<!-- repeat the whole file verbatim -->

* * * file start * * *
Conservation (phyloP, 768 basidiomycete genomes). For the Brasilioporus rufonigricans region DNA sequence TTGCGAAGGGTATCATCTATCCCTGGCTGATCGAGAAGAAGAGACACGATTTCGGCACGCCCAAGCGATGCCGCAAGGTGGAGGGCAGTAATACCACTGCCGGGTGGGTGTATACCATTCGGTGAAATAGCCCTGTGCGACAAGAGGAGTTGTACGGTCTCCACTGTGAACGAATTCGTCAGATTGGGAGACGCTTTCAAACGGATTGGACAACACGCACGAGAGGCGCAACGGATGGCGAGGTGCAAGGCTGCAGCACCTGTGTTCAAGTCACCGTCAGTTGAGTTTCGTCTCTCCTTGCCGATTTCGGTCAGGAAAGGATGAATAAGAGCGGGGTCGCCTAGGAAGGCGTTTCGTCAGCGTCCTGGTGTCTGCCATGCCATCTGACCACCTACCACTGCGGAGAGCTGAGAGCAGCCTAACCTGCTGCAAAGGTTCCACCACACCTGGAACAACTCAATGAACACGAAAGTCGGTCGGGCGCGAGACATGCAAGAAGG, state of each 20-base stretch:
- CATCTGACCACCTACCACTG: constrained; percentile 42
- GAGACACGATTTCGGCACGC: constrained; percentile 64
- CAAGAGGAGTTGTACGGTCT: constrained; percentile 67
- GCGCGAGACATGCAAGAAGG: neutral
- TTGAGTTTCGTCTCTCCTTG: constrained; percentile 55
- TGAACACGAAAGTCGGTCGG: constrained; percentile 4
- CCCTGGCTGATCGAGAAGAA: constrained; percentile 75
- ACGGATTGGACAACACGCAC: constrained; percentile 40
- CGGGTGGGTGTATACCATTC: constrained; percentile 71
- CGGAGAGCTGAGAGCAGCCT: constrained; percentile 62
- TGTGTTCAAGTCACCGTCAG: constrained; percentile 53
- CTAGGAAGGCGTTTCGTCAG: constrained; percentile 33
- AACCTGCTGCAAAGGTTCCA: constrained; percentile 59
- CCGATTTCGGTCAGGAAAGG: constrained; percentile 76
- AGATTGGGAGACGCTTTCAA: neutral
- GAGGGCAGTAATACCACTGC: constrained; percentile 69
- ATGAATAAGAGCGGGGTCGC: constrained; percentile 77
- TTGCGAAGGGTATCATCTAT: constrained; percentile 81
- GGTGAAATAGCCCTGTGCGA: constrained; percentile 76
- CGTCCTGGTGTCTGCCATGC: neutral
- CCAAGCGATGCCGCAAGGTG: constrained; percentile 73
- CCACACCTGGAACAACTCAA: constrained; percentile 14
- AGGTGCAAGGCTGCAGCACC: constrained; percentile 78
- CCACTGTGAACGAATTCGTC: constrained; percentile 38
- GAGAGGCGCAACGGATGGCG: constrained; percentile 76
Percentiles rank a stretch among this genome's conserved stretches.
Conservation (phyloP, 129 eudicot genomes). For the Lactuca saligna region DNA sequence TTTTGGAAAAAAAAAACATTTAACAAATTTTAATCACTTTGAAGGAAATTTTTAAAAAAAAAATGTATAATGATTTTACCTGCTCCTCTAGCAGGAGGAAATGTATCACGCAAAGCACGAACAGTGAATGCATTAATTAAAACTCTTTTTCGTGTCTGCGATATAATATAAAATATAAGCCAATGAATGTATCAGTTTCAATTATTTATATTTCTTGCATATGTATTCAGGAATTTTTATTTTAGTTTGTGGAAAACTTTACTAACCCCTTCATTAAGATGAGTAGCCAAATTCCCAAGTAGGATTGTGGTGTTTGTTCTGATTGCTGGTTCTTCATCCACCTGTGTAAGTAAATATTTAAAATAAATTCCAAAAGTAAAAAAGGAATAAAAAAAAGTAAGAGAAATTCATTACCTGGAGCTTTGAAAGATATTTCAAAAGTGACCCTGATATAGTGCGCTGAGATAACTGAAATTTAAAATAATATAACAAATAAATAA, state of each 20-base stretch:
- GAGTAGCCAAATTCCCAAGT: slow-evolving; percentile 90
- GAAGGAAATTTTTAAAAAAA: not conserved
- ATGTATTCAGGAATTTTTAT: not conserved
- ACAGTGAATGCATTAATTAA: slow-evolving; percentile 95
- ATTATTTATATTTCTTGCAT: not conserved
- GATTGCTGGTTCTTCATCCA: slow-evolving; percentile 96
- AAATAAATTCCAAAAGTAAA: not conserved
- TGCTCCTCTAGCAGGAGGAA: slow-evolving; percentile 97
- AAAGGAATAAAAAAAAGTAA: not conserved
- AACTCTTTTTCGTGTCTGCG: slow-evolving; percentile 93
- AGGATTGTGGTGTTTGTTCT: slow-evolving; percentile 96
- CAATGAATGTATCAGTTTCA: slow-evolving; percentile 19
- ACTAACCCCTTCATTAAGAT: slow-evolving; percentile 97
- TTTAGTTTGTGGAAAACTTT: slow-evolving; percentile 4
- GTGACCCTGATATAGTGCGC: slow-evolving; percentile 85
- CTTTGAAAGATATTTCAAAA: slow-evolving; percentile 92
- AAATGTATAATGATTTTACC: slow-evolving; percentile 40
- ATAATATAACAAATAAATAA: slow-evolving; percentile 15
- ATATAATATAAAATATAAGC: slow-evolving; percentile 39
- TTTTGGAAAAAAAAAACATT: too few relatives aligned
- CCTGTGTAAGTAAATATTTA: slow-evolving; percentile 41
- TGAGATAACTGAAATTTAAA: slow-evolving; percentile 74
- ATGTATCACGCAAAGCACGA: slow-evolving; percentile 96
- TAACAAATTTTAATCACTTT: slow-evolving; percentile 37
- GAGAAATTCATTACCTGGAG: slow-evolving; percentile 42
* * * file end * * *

Conservation (phyloP, 768 basidiomycete genomes). For the Brasilioporus rufonigricans region DNA sequence TTGCGAAGGGTATCATCTATCCCTGGCTGATCGAGAAGAAGAGACACGATTTCGGCACGCCCAAGCGATGCCGCAAGGTGGAGGGCAGTAATACCACTGCCGGGTGGGTGTATACCATTCGGTGAAATAGCCCTGTGCGACAAGAGGAGTTGTACGGTCTCCACTGTGAACGAATTCGTCAGATTGGGAGACGCTTTCAAACGGATTGGACAACACGCACGAGAGGCGCAACGGATGGCGAGGTGCAAGGCTGCAGCACCTGTGTTCAAGTCACCGTCAGTTGAGTTTCGTCTCTCCTTGCCGATTTCGGTCAGGAAAGGATGAATAAGAGCGGGGTCGCCTAGGAAGGCGTTTCGTCAGCGTCCTGGTGTCTGCCATGCCATCTGACCACCTACCACTGCGGAGAGCTGAGAGCAGCCTAACCTGCTGCAAAGGTTCCACCACACCTGGAACAACTCAATGAACACGAAAGTCGGTCGGGCGCGAGACATGCAAGAAGG, state of each 20-base stretch:
- CATCTGACCACCTACCACTG: constrained; percentile 42
- GAGACACGATTTCGGCACGC: constrained; percentile 64
- CAAGAGGAGTTGTACGGTCT: constrained; percentile 67
- GCGCGAGACATGCAAGAAGG: neutral
- TTGAGTTTCGTCTCTCCTTG: constrained; percentile 55
- TGAACACGAAAGTCGGTCGG: constrained; percentile 4
- CCCTGGCTGATCGAGAAGAA: constrained; percentile 75
- ACGGATTGGACAACACGCAC: constrained; percentile 40
- CGGGTGGGTGTATACCATTC: constrained; percentile 71
- CGGAGAGCTGAGAGCAGCCT: constrained; percentile 62
- TGTGTTCAAGTCACCGTCAG: constrained; percentile 53
- CTAGGAAGGCGTTTCGTCAG: constrained; percentile 33
- AACCTGCTGCAAAGGTTCCA: constrained; percentile 59
- CCGATTTCGGTCAGGAAAGG: constrained; percentile 76
- AGATTGGGAGACGCTTTCAA: neutral
- GAGGGCAGTAATACCACTGC: constrained; percentile 69
- ATGAATAAGAGCGGGGTCGC: constrained; percentile 77
- TTGCGAAGGGTATCATCTAT: constrained; percentile 81
- GGTGAAATAGCCCTGTGCGA: constrained; percentile 76
- CGTCCTGGTGTCTGCCATGC: neutral
- CCAAGCGATGCCGCAAGGTG: constrained; percentile 73
- CCACACCTGGAACAACTCAA: constrained; percentile 14
- AGGTGCAAGGCTGCAGCACC: constrained; percentile 78
- CCACTGTGAACGAATTCGTC: constrained; percentile 38
- GAGAGGCGCAACGGATGGCG: constrained; percentile 76
Percentiles rank a stretch among this genome's conserved stretches.
Conservation (phyloP, 129 eudicot genomes). For the Lactuca saligna region DNA sequence TTTTGGAAAAAAAAAACATTTAACAAATTTTAATCACTTTGAAGGAAATTTTTAAAAAAAAAATGTATAATGATTTTACCTGCTCCTCTAGCAGGAGGAAATGTATCACGCAAAGCACGAACAGTGAATGCATTAATTAAAACTCTTTTTCGTGTCTGCGATATAATATAAAATATAAGCCAATGAATGTATCAGTTTCAATTATTTATATTTCTTGCATATGTATTCAGGAATTTTTATTTTAGTTTGTGGAAAACTTTACTAACCCCTTCATTAAGATGAGTAGCCAAATTCCCAAGTAGGATTGTGGTGTTTGTTCTGATTGCTGGTTCTTCATCCACCTGTGTAAGTAAATATTTAAAATAAATTCCAAAAGTAAAAAAGGAATAAAAAAAAGTAAGAGAAATTCATTACCTGGAGCTTTGAAAGATATTTCAAAAGTGACCCTGATATAGTGCGCTGAGATAACTGAAATTTAAAATAATATAACAAATAAATAA, state of each 20-base stretch:
- GAGTAGCCAAATTCCCAAGT: slow-evolving; percentile 90
- GAAGGAAATTTTTAAAAAAA: not conserved
- ATGTATTCAGGAATTTTTAT: not conserved
- ACAGTGAATGCATTAATTAA: slow-evolving; percentile 95
- ATTATTTATATTTCTTGCAT: not conserved
- GATTGCTGGTTCTTCATCCA: slow-evolving; percentile 96
- AAATAAATTCCAAAAGTAAA: not conserved
- TGCTCCTCTAGCAGGAGGAA: slow-evolving; percentile 97
- AAAGGAATAAAAAAAAGTAA: not conserved
- AACTCTTTTTCGTGTCTGCG: slow-evolving; percentile 93
- AGGATTGTGGTGTTTGTTCT: slow-evolving; percentile 96
- CAATGAATGTATCAGTTTCA: slow-evolving; percentile 19
- ACTAACCCCTTCATTAAGAT: slow-evolving; percentile 97
- TTTAGTTTGTGGAAAACTTT: slow-evolving; percentile 4
- GTGACCCTGATATAGTGCGC: slow-evolving; percentile 85
- CTTTGAAAGATATTTCAAAA: slow-evolving; percentile 92
- AAATGTATAATGATTTTACC: slow-evolving; percentile 40
- ATAATATAACAAATAAATAA: slow-evolving; percentile 15
- ATATAATATAAAATATAAGC: slow-evolving; percentile 39
- TTTTGGAAAAAAAAAACATT: too few relatives aligned
- CCTGTGTAAGTAAATATTTA: slow-evolving; percentile 41
- TGAGATAACTGAAATTTAAA: slow-evolving; percentile 74
- ATGTATCACGCAAAGCACGA: slow-evolving; percentile 96
- TAACAAATTTTAATCACTTT: slow-evolving; percentile 37
- GAGAAATTCATTACCTGGAG: slow-evolving; percentile 42